Wednesday, December 17, 2008

A player with an innate understanding of spatial relationships

Read where 12-year NBA veteran Tim Duncan recently played in his 1000th NBA game for the Spurs.

But as this writer describes, because of Duncan's fly-below-the-radar persona and focus on fundamentals, there's not much new to say about the former Wake Forest star.

"It's like figuring out something new to say about the Grand Canyon, the Mississippi River or the Sphinx (at least when the great stone critter isn't whining over a referee's whistle). As in: It's, uh, still there.. And, y'know, still great."

MIN coach Kevin McHale contends that, among the NBA's current big men, Duncan is "by far the best.'' And much of his success, argues McHale, has to do with Duncan's basketball IQ.

"He's smart. He doesn't run around. No wasted energy. Things I'm trying to get our guys to do -- basketball's a game of read-and-react. Especially with young guys, they want to 'run' the offense. But the offense doesn't score -- the read inside the offense does. Things happen, Tim just stands there and goes [McHale very slowly looks left, very slowly looks right]. Then he moves into the open spot.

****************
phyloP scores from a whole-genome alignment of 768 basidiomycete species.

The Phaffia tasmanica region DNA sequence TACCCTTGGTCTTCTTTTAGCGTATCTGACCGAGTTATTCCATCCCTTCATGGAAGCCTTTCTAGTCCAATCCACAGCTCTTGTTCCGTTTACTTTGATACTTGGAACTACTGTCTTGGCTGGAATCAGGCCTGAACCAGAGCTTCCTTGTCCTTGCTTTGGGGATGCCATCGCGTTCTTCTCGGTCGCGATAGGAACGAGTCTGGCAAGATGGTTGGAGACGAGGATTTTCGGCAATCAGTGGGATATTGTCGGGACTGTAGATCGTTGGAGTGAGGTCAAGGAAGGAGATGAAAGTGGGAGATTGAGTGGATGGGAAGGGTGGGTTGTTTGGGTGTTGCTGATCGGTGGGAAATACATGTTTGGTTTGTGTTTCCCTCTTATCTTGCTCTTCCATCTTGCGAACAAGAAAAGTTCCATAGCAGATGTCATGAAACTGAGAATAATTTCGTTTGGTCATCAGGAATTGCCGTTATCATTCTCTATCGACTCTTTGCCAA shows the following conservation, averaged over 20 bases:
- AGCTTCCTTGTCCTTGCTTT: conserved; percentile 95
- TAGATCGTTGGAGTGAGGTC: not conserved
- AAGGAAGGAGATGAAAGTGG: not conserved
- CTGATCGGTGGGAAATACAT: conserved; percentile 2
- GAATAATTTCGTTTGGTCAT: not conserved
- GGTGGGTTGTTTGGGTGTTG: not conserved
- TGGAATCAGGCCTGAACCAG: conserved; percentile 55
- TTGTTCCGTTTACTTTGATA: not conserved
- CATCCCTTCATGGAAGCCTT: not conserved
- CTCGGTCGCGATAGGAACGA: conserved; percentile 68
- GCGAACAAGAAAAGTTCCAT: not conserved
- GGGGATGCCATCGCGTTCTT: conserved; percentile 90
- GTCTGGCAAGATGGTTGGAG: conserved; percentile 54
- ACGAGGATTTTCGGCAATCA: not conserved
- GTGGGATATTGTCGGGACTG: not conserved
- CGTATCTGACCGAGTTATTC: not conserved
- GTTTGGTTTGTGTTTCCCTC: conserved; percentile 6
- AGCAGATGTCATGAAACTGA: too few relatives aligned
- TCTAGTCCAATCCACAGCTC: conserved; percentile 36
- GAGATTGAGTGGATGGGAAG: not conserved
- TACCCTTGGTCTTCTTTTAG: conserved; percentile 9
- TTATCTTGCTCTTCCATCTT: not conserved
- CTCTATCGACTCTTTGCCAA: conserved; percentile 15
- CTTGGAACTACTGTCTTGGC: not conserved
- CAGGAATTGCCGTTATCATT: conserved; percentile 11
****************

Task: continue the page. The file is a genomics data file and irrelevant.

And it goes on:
Believe it or not, that's how everybody played. You didn't run on top of each other. You gave everybody space. He's different because, right now, for whatever reason -- either how the game is taught or how the young guys play in AAU or whatever -- it's, 'We're going to go as fast as we can, run around as fast as we possibly can.'

He just takes his time. Let the defense make mistakes.''

Duncan, a 10-time All-Star and two-time league MVP, is the first to admit that he's not a flashy, super-athletic player who's going to make SportsCenter highlights very often.

"I'm not a quick guy. I've never been the most athletic guy. I'm not as quick, I don't jump as high, all that stuff. So [it has taken] a conscious decision about playing harder, positioning better, getting to spots, getting your feet set, giving yourself another half second to react to something, things like that. If I can slow it down, take my time and go to my own strengths, I can neutralize a lot of what people are able to do against me. You try to make people react to you more than you react to people. When you can do that, you're the one in control. You know what's going on and everyone else has to figure it out on the fly. I try to base my game around that. That's how I've always played.''

According to Spurs coach Gregg Popovich, Duncan has "an innate understanding of the game and spatial relationships, what teammates are going to do and what's needed at a certain time. Never in a hurry. Always a patient, skillful player who understands the situation. He's a throwback."